Leaks take 464m litres of water out of Johannesburg’s taps

Last month, Johannesburg Water senior networks manager Logan Munsamy blamed population growth in the city as one of the reasons for water shortages.


The Joburg municipality loses at least 464 million litres of water a day through leaks, which results in it struggling to provide water to some parts of the city. Speaking to Saturday Citizen yesterday, Rand Water chief executive Sipho Mosai said of the five billion litres it pumped every day, 1.6 billion were provided to Johannesburg Water, which loses 44% of that through leaks and other avenues. WATCH: Gauteng residents warned to brace for ‘water shifting’- but what is it? According to a report by the department of water and sanitation called No Drop Watch, physical losses (water leaks) in…

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The Joburg municipality loses at least 464 million litres of water a day through leaks, which results in it struggling to provide water to some parts of the city.

Speaking to Saturday Citizen yesterday, Rand Water chief executive Sipho Mosai said of the five billion litres it pumped every day, 1.6 billion were provided to Johannesburg Water, which loses 44% of that through leaks and other avenues.

WATCH: Gauteng residents warned to brace for ‘water shifting’- but what is it?

According to a report by the department of water and sanitation called No Drop Watch, physical losses (water leaks) in the Johannesburg municipality accounted for 30% of what was supplied by Rand Water, plus an additional 14%, while nonrevenue (or lost) water totalled 44%. This meant the city lost 464 million litres through leaks every day.

“The 14% is your meters: the meters are not reading correctly, or people are not paying. Then 30% is water leaks, collectively [the 44%] is nonrevenue water – they are not generating revenue for it,” he said.

Johannesburg Water was unable to respond at the time of going to print.

Population growth

Last month, Johannesburg Water senior networks manager Logan Munsamy blamed population growth in the city as one of the reasons for water shortages; chief operating officer Derrick Kgwale blamed high temperatures.

Minister of Water and Sanitation Senzo Mchunu said Gauteng premier Panyaza Lesufi should consider announcing that the province was full and lock all the gates to deal with the crisis. In summer, Mosai said, water consumption was expected to rise.

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“My production is five billion litres of water a day and I think Johannesburg consumes 1.6 billion litres a day. If the consumption was within the agreed amount with the city, water would not be a problem.”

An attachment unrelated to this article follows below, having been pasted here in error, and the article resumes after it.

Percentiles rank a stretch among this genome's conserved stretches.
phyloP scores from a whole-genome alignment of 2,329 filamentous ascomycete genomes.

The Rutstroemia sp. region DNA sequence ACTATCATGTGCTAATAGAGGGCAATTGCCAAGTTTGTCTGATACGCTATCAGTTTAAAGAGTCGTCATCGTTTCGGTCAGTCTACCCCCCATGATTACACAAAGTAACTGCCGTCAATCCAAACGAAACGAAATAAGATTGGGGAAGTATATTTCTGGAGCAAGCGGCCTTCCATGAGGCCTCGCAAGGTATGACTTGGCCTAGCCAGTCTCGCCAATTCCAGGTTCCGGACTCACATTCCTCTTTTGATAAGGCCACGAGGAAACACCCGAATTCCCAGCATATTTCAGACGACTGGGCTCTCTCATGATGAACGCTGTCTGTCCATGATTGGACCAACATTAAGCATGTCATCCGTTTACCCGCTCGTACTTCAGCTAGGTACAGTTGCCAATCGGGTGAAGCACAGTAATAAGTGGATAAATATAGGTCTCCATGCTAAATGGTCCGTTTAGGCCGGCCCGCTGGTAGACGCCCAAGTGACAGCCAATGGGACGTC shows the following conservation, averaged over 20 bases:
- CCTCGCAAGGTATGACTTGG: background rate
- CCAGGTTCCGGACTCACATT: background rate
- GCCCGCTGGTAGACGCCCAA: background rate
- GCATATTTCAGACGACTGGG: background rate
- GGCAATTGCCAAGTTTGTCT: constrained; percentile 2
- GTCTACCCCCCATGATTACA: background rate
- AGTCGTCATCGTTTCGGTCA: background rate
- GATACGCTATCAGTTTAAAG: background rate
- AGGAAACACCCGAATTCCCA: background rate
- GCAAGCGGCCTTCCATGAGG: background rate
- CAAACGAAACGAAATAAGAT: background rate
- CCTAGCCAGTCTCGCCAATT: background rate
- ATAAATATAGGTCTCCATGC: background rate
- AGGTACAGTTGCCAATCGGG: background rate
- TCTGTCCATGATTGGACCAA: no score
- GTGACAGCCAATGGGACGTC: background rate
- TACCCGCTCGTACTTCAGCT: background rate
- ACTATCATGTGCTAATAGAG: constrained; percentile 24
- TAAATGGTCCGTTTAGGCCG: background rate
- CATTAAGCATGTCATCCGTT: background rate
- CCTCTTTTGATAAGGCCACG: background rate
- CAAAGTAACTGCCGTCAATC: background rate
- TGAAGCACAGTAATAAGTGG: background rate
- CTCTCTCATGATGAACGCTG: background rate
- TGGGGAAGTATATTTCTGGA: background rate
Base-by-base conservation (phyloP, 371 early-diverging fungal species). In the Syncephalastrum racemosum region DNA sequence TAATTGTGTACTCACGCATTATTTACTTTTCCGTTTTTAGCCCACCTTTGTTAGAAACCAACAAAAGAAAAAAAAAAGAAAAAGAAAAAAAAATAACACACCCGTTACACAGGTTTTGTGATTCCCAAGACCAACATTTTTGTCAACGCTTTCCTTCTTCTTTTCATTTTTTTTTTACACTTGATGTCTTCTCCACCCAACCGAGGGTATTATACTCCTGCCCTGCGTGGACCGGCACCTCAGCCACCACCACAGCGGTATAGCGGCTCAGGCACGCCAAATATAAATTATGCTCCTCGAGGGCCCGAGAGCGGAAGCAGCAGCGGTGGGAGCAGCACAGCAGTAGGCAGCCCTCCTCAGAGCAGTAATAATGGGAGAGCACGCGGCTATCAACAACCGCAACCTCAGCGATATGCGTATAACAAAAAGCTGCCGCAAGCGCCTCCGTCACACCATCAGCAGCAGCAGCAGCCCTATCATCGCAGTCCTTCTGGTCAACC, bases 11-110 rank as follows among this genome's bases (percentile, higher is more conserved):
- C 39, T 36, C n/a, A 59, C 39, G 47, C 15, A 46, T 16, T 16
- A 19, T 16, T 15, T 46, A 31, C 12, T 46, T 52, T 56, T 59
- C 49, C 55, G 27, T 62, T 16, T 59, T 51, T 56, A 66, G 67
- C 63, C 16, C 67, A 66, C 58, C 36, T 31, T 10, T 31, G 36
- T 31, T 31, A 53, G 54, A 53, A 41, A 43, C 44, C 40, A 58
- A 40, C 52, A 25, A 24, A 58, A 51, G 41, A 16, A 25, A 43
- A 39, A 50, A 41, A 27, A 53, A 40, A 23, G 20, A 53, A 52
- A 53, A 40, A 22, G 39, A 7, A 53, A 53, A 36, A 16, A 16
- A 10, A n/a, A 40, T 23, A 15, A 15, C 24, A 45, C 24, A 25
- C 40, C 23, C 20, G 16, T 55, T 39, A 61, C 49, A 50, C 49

“If in summer it goes beyond 1.5 [billion litres] consistently, we then have a problem. There is a maximum we can pump and there’s a maximum we can abstract. We are already extracting more than the maximum.

Leaks must be fixed

“What we need to do … is consume within the max. Experts and the department of water and sanitation are saying the five billion for all the municipalities and 150 megalitres we added in August should be sufficient if the leaks, the actual consumption, is attended to.

“By consumption, we are not talking just household consumption, we are talking about (all) water that leaves our infrastructure.”

Addressing the issues of nonpayment from municipalities, Mosai said this was a problem because Rand Water was a self-sufficient body.

“We do not get an allocation from the fiscus, we do not have bailouts. We buy water from the department of water and sanitation and pay for everything. We buy raw water and have to clean it. We need chemicals, we need people, we need engineers, scientists and operators,” he said.

ALSO READ: Dry taps loom: Tshwane residents urged to conserve water

“After we do that, we pump it, and that is energy, we have to repair and maintain it. Revenue and the cash that comes with that revenue in a cash flow statement is extremely important because we have to be ‘profitable’.

“At this point, we have municipalities that are not paying or have not paid. Fortunately, the big ones are paying – some of them are paying late, but we do eventually collect.”

He said they would not cut off those municipalities which were not paying.

“The intergovernmental framework says we must engage and engage to no end. None of these municipalities’ flows have been reduced.

“It is not in our best interest to cut, it is in our best interest to work with the municipalities to find solutions.”

ALSO READ: Giyani water project still leaks: Vandalism clouds progress

Mosai was pleased the Joburg council had decided to acquire its water from other sources, like wells and underground rivers or springs, instead of depending exclusively on Rand Water.

“As a country, we have overly exploited surface water,” he said. “If we can exploit other sources of water, it is welcomed.”

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